- 34. Our Sonic Cruiser, Aquila, will employ single-slotted flaps commonly known as Fowler flaps in order to generate enough lift for takeoff. The span of the flaps is 32ft, and they are located at a spanwise direction of 16ft to 48ft measured from the wing’s root chord. When the flaps are retracted into the wing, they have an 8ft chord. At takeoff, they are fully extended to 4.48ft past the trailing edge of the wing. The total planform area for one set of flaps is 256 ft2 and they are 9% of the planform area for one half of the wing. Also, we designed the flaps to deflect 30° downwards at takeoff. A summary of the flap’s geometry and dimensions is given in the table below. Table A24 - Fowler Flaps Dimensions bf [ft] cf [ft] cf (cw) [%] Sf [ft2] Sf /(Sw/2) [%] δf [°] 32 8 29.43 256 9.03 30 Spanwise Location from Aircraft’s Centerline [ft] Spanwise Location from Aircraft’s Centerline [%] 16ft ≤ y ≤ 48ft 13.99% ≤ y ≤ 41.96% Now, we will briefly summarize the design and sizing process for the Fowler flaps. The maximum lift coefficient for the NACA 64A-006 airfoil was determined using the lift-curve slope of the NACA 64006 airfoil obtained through wind tunnel testing. We then estimated the maximum lift coefficient for the 3D wing by employing a correction factor from Appendix E of Torenbeek. Our results are given below. Without the addition of Fowler Flaps, our wing cannot reach the ideal takeoff lift coefficient of 0.85 without stalling on the runway. Table A25 - Maximum Lift Coefficients for Airfoil and Wing without Addition of Flaps Cl,max Clα [rad-1] CL,max,W Clα [rad-1] for M = 0.25 0.8 5.83300 0.599 4.63293 Using the design process outlined in Appendix E of Torenbeek, we first determined the additional lift the slotted flaps will provide for the airfoil. Afterwards, we used a correction factor to transform our results for the airfoil into the wing. The final calculations are given below. Table A26 - Maximum Lift Coefficients for Airfoil and Wing with Addition of Flaps C'l,max ΔfCL,max CL,max 0.932 0.480 1.412 34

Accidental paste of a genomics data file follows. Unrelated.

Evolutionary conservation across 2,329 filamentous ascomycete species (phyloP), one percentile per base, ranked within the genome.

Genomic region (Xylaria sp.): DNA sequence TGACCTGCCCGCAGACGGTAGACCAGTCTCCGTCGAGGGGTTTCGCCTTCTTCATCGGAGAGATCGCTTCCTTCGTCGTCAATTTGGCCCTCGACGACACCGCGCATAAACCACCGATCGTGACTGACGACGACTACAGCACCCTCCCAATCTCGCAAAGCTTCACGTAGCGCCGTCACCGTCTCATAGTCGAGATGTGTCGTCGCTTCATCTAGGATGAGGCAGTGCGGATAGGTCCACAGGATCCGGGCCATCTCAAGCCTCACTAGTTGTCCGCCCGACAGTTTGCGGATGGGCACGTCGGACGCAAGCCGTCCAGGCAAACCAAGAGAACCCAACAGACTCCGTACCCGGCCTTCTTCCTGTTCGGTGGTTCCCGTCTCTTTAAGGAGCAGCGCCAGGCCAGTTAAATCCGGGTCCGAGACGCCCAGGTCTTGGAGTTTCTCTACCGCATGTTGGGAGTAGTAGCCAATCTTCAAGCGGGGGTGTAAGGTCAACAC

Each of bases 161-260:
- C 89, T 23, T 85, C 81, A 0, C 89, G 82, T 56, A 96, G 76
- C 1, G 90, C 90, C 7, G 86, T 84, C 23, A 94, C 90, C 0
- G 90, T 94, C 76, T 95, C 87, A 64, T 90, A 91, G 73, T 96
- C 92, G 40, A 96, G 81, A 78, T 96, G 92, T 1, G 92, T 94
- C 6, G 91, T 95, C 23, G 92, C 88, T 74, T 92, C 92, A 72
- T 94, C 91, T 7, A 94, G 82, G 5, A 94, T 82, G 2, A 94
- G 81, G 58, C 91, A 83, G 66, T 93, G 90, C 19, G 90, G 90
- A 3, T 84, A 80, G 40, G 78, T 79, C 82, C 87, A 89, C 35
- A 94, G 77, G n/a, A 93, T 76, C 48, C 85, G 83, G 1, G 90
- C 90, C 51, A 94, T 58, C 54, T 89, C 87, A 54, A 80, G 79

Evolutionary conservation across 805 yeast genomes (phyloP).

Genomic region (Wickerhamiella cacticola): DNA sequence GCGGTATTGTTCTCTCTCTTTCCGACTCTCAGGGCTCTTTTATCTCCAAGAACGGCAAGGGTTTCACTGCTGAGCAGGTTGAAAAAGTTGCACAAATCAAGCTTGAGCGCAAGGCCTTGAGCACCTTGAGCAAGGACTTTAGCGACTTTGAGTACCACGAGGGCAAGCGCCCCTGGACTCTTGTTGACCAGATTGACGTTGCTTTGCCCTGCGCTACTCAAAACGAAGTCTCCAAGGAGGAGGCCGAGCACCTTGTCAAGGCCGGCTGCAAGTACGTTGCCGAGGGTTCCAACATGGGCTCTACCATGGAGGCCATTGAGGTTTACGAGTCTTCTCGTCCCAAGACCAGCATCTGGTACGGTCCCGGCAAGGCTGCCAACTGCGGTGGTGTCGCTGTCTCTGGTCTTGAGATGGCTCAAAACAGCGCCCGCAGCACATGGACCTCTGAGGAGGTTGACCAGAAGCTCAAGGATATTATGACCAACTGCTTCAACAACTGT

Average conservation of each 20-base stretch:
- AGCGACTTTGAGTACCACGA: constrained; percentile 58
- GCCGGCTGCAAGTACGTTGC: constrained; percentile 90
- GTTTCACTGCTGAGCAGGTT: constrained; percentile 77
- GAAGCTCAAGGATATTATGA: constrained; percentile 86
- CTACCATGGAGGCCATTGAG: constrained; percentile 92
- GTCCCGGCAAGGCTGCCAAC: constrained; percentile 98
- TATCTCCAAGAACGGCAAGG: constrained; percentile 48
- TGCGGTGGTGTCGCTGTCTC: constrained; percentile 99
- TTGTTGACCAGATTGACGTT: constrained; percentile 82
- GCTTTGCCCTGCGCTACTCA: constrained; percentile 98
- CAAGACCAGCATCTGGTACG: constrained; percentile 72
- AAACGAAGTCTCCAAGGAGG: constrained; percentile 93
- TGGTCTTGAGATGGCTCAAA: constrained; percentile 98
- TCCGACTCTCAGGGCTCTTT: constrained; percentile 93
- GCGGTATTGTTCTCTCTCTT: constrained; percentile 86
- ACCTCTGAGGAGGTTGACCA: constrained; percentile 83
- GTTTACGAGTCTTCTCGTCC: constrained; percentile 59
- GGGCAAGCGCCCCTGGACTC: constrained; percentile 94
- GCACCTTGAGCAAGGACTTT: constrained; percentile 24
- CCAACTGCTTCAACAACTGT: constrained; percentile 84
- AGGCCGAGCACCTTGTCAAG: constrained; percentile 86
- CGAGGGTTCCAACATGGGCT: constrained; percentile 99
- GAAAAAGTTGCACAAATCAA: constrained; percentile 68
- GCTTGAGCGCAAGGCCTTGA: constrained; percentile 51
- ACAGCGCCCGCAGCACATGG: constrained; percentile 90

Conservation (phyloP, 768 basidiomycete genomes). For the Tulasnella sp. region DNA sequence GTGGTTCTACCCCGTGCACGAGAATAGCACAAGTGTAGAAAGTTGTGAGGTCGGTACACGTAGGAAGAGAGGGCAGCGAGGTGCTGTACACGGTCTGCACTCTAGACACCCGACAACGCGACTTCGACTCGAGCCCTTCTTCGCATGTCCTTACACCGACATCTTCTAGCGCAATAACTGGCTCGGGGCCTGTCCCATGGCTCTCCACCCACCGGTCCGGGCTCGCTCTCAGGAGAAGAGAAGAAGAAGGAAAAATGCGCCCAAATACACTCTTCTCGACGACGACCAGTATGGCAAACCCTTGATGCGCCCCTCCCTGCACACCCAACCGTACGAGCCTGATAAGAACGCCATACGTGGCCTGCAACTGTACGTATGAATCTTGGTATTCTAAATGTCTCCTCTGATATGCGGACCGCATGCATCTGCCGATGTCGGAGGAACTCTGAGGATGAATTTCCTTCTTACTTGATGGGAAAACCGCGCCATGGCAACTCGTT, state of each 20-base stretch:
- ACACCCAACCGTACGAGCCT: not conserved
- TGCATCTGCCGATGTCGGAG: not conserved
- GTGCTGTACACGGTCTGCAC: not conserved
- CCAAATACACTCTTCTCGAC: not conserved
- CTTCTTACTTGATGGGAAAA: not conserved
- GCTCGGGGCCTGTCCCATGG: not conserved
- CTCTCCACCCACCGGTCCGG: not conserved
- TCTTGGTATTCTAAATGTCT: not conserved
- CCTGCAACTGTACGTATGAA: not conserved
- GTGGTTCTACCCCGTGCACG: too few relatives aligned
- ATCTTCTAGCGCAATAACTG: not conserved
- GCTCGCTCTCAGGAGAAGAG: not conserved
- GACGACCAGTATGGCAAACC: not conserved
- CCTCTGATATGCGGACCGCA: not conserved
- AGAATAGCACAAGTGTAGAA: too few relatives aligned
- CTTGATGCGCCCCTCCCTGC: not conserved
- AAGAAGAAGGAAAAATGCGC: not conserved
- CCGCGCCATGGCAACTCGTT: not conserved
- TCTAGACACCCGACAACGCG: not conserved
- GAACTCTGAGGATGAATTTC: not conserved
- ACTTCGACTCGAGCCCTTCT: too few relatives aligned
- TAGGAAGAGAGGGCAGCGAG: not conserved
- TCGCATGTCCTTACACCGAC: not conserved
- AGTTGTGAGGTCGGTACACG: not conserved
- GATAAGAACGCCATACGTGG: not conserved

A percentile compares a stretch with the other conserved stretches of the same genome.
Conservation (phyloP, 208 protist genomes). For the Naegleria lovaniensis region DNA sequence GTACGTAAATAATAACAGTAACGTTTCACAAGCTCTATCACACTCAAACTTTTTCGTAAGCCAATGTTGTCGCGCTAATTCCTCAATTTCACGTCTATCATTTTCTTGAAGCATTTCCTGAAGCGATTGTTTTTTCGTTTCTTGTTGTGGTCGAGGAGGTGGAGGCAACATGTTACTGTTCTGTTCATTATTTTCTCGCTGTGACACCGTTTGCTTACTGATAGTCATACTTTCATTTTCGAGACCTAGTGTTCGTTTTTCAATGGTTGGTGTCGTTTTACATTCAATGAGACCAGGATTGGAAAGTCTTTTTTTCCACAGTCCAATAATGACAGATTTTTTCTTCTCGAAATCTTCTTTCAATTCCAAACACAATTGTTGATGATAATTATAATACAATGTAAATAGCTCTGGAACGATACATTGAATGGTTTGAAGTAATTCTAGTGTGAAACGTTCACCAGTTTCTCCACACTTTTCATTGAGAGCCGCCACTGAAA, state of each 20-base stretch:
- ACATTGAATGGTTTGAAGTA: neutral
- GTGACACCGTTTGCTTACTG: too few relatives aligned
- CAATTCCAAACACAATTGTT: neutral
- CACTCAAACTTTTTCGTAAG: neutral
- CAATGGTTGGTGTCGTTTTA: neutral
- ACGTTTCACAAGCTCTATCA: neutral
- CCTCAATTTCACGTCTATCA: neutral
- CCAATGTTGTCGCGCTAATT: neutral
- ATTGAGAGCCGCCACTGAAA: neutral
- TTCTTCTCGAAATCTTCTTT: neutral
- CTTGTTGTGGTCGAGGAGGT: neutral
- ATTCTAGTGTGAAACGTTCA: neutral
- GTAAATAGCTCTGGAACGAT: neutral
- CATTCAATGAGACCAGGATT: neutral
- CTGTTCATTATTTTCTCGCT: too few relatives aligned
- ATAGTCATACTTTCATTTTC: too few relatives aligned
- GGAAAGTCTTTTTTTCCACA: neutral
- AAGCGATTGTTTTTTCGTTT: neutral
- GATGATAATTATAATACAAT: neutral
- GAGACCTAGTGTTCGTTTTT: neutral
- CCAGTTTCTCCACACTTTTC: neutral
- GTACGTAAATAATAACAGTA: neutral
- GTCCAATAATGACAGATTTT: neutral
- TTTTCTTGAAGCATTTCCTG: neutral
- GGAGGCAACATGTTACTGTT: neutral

- 35. From the table above, the maximum lift coefficient of the wing is approximately 1.4 which will allow Aquila to successfully takeoff and climb from the runway without stalling. Although flaps allow the aircraft to generate enough lift for takeoff, they generate an excessive amount of drag while fully extended. We can model this increase in drag as a parasite drag term added to the overall drag equation of the wing. We programmed this lengthy ad-hoc drag factor into a spreadsheet since it depended upon the current lift coefficient during the aircraft’s takeoff and climb from the runway. The table below summarizes the flap’s parasite drag factor for the wing’s maximum lift coefficient, CL,max = 1.412. Using this programmable value, our propulsion and performance lead can accurately determine their calculations for takeoff and climb. Table A27 - Parasite Drag Contribution from Fully Extended Fowler Flaps CL ΔfCD,p 1.412 0.0074 35